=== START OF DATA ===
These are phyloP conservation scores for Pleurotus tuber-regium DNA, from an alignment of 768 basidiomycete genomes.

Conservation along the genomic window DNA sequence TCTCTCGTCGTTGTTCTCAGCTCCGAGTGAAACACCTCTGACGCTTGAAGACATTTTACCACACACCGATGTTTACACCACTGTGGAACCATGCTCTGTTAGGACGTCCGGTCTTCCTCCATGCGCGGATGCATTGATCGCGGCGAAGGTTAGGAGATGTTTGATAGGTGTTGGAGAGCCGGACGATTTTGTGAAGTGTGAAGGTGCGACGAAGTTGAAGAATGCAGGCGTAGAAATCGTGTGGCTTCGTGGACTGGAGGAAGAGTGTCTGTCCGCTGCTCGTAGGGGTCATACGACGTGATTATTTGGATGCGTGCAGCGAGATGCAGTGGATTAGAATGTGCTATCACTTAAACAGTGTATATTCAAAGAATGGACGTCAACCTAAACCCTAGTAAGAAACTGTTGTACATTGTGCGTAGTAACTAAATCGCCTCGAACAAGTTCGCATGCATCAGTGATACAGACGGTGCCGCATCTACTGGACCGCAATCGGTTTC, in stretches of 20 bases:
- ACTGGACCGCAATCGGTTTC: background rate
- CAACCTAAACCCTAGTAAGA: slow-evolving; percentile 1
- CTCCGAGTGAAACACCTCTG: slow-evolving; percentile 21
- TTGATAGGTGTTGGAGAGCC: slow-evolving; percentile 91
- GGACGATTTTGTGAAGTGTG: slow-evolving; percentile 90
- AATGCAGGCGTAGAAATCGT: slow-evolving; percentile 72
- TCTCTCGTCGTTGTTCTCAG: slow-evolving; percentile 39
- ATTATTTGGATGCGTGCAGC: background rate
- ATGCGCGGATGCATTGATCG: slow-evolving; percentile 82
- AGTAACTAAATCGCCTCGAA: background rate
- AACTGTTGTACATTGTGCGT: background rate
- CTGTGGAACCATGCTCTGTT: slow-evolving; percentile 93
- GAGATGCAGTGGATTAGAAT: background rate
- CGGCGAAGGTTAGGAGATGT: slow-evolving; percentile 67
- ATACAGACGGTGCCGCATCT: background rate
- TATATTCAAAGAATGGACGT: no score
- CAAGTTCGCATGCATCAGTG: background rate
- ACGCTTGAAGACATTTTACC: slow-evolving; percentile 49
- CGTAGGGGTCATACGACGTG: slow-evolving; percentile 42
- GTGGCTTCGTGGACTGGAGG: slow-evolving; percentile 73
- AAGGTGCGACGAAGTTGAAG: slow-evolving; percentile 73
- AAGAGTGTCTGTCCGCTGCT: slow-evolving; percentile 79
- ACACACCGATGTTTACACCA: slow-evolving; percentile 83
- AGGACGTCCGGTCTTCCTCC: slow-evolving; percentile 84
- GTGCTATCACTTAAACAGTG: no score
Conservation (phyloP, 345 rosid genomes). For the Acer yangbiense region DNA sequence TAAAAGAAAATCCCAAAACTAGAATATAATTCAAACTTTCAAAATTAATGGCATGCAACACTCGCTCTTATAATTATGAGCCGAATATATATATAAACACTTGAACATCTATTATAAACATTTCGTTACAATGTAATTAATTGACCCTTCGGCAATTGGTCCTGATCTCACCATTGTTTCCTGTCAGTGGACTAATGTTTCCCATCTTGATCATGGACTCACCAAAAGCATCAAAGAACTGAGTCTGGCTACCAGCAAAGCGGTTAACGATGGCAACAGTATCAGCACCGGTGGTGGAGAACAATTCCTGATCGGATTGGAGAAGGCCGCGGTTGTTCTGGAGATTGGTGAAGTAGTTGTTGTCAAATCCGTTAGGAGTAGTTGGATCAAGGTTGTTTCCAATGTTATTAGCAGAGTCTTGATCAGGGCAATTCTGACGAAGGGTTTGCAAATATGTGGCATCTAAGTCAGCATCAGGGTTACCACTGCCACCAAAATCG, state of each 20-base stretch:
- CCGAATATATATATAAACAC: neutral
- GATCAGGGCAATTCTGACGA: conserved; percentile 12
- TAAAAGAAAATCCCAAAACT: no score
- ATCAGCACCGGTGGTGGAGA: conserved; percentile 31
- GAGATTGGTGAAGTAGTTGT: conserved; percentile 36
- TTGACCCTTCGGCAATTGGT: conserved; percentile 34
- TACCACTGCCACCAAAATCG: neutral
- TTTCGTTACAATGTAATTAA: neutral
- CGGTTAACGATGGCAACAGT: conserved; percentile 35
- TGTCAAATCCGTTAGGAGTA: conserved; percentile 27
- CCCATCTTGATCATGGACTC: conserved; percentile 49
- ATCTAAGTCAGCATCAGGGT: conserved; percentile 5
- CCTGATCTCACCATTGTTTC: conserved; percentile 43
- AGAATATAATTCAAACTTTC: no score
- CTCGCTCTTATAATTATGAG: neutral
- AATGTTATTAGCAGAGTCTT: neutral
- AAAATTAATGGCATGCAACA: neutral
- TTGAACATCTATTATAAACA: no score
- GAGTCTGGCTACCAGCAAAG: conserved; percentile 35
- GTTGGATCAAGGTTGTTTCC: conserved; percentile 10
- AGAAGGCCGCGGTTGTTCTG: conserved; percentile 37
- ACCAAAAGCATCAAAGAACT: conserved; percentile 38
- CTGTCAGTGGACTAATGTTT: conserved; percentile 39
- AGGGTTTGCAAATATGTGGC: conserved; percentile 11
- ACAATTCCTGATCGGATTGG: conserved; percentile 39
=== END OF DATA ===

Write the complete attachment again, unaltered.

These are phyloP conservation scores for Pleurotus tuber-regium DNA, from an alignment of 768 basidiomycete genomes.

Conservation along the genomic window DNA sequence TCTCTCGTCGTTGTTCTCAGCTCCGAGTGAAACACCTCTGACGCTTGAAGACATTTTACCACACACCGATGTTTACACCACTGTGGAACCATGCTCTGTTAGGACGTCCGGTCTTCCTCCATGCGCGGATGCATTGATCGCGGCGAAGGTTAGGAGATGTTTGATAGGTGTTGGAGAGCCGGACGATTTTGTGAAGTGTGAAGGTGCGACGAAGTTGAAGAATGCAGGCGTAGAAATCGTGTGGCTTCGTGGACTGGAGGAAGAGTGTCTGTCCGCTGCTCGTAGGGGTCATACGACGTGATTATTTGGATGCGTGCAGCGAGATGCAGTGGATTAGAATGTGCTATCACTTAAACAGTGTATATTCAAAGAATGGACGTCAACCTAAACCCTAGTAAGAAACTGTTGTACATTGTGCGTAGTAACTAAATCGCCTCGAACAAGTTCGCATGCATCAGTGATACAGACGGTGCCGCATCTACTGGACCGCAATCGGTTTC, in stretches of 20 bases:
- ACTGGACCGCAATCGGTTTC: background rate
- CAACCTAAACCCTAGTAAGA: slow-evolving; percentile 1
- CTCCGAGTGAAACACCTCTG: slow-evolving; percentile 21
- TTGATAGGTGTTGGAGAGCC: slow-evolving; percentile 91
- GGACGATTTTGTGAAGTGTG: slow-evolving; percentile 90
- AATGCAGGCGTAGAAATCGT: slow-evolving; percentile 72
- TCTCTCGTCGTTGTTCTCAG: slow-evolving; percentile 39
- ATTATTTGGATGCGTGCAGC: background rate
- ATGCGCGGATGCATTGATCG: slow-evolving; percentile 82
- AGTAACTAAATCGCCTCGAA: background rate
- AACTGTTGTACATTGTGCGT: background rate
- CTGTGGAACCATGCTCTGTT: slow-evolving; percentile 93
- GAGATGCAGTGGATTAGAAT: background rate
- CGGCGAAGGTTAGGAGATGT: slow-evolving; percentile 67
- ATACAGACGGTGCCGCATCT: background rate
- TATATTCAAAGAATGGACGT: no score
- CAAGTTCGCATGCATCAGTG: background rate
- ACGCTTGAAGACATTTTACC: slow-evolving; percentile 49
- CGTAGGGGTCATACGACGTG: slow-evolving; percentile 42
- GTGGCTTCGTGGACTGGAGG: slow-evolving; percentile 73
- AAGGTGCGACGAAGTTGAAG: slow-evolving; percentile 73
- AAGAGTGTCTGTCCGCTGCT: slow-evolving; percentile 79
- ACACACCGATGTTTACACCA: slow-evolving; percentile 83
- AGGACGTCCGGTCTTCCTCC: slow-evolving; percentile 84
- GTGCTATCACTTAAACAGTG: no score
Conservation (phyloP, 345 rosid genomes). For the Acer yangbiense region DNA sequence TAAAAGAAAATCCCAAAACTAGAATATAATTCAAACTTTCAAAATTAATGGCATGCAACACTCGCTCTTATAATTATGAGCCGAATATATATATAAACACTTGAACATCTATTATAAACATTTCGTTACAATGTAATTAATTGACCCTTCGGCAATTGGTCCTGATCTCACCATTGTTTCCTGTCAGTGGACTAATGTTTCCCATCTTGATCATGGACTCACCAAAAGCATCAAAGAACTGAGTCTGGCTACCAGCAAAGCGGTTAACGATGGCAACAGTATCAGCACCGGTGGTGGAGAACAATTCCTGATCGGATTGGAGAAGGCCGCGGTTGTTCTGGAGATTGGTGAAGTAGTTGTTGTCAAATCCGTTAGGAGTAGTTGGATCAAGGTTGTTTCCAATGTTATTAGCAGAGTCTTGATCAGGGCAATTCTGACGAAGGGTTTGCAAATATGTGGCATCTAAGTCAGCATCAGGGTTACCACTGCCACCAAAATCG, state of each 20-base stretch:
- CCGAATATATATATAAACAC: neutral
- GATCAGGGCAATTCTGACGA: conserved; percentile 12
- TAAAAGAAAATCCCAAAACT: no score
- ATCAGCACCGGTGGTGGAGA: conserved; percentile 31
- GAGATTGGTGAAGTAGTTGT: conserved; percentile 36
- TTGACCCTTCGGCAATTGGT: conserved; percentile 34
- TACCACTGCCACCAAAATCG: neutral
- TTTCGTTACAATGTAATTAA: neutral
- CGGTTAACGATGGCAACAGT: conserved; percentile 35
- TGTCAAATCCGTTAGGAGTA: conserved; percentile 27
- CCCATCTTGATCATGGACTC: conserved; percentile 49
- ATCTAAGTCAGCATCAGGGT: conserved; percentile 5
- CCTGATCTCACCATTGTTTC: conserved; percentile 43
- AGAATATAATTCAAACTTTC: no score
- CTCGCTCTTATAATTATGAG: neutral
- AATGTTATTAGCAGAGTCTT: neutral
- AAAATTAATGGCATGCAACA: neutral
- TTGAACATCTATTATAAACA: no score
- GAGTCTGGCTACCAGCAAAG: conserved; percentile 35
- GTTGGATCAAGGTTGTTTCC: conserved; percentile 10
- AGAAGGCCGCGGTTGTTCTG: conserved; percentile 37
- ACCAAAAGCATCAAAGAACT: conserved; percentile 38
- CTGTCAGTGGACTAATGTTT: conserved; percentile 39
- AGGGTTTGCAAATATGTGGC: conserved; percentile 11
- ACAATTCCTGATCGGATTGG: conserved; percentile 39